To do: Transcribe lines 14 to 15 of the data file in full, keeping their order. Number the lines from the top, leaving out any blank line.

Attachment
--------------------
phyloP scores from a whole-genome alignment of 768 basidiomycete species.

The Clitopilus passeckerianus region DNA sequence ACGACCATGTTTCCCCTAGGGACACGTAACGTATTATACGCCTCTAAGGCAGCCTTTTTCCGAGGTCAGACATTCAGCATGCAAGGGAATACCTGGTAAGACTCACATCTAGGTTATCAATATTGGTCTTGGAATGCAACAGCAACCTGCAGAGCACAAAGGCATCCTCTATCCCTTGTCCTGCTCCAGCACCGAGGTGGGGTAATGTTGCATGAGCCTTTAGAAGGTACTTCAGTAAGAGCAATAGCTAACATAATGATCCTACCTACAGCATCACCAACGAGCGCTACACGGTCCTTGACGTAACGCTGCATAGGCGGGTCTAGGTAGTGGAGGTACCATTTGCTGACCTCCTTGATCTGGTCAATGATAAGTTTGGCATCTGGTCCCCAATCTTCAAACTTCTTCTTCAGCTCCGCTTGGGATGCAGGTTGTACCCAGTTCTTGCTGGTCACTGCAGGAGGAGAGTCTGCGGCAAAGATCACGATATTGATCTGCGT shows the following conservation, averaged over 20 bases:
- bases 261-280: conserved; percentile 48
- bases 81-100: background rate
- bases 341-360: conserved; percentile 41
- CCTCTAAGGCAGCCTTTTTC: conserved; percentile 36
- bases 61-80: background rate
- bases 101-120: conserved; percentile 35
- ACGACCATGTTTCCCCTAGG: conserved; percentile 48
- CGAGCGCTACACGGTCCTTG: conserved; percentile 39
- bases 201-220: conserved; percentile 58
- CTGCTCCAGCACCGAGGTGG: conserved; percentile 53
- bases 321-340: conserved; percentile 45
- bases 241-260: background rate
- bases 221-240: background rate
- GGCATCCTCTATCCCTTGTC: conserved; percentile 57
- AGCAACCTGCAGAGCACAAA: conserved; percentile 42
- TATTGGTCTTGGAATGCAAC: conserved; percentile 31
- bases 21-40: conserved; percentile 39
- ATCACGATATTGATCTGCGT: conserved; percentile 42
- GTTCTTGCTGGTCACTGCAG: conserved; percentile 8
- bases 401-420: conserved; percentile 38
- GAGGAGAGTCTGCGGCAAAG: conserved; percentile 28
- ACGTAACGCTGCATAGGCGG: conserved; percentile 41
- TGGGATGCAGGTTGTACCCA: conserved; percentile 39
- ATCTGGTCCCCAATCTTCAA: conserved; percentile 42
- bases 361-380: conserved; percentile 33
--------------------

- bases 241-260: background rate
- bases 221-240: background rate